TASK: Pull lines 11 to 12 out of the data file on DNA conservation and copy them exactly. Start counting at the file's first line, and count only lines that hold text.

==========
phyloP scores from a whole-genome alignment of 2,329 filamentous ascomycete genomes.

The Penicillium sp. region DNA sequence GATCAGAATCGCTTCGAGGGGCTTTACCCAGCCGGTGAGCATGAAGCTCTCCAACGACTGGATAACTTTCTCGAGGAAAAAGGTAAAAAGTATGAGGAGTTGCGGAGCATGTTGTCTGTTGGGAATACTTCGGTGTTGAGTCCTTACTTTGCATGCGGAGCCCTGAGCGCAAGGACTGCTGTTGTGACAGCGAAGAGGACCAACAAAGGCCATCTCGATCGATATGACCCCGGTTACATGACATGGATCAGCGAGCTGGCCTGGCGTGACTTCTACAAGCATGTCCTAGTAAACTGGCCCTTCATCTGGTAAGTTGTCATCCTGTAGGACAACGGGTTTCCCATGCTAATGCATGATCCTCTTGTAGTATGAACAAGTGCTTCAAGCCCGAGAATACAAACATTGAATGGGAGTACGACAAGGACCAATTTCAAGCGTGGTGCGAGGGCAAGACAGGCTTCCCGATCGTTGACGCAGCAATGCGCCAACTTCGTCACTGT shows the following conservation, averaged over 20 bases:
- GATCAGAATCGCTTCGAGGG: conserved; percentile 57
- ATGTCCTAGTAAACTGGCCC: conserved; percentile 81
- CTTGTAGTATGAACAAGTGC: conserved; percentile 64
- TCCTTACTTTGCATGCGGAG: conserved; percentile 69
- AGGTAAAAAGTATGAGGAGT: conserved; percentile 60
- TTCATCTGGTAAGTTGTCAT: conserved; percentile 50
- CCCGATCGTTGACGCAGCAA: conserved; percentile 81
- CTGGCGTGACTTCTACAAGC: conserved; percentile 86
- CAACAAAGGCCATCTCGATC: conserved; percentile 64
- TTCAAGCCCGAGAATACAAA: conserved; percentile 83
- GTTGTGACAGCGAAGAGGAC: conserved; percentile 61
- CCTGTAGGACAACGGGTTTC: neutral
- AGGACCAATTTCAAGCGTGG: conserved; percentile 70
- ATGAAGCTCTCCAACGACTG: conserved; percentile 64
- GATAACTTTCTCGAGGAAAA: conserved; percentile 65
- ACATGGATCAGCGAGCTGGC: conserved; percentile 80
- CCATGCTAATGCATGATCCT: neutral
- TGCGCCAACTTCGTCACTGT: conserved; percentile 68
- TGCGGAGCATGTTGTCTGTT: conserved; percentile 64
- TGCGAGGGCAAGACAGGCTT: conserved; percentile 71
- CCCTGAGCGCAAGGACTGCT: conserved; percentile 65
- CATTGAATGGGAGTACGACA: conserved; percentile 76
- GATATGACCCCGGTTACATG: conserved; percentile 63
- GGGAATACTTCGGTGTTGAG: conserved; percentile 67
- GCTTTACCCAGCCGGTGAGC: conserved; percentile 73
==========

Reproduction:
- CAACAAAGGCCATCTCGATC: conserved; percentile 64
- TTCAAGCCCGAGAATACAAA: conserved; percentile 83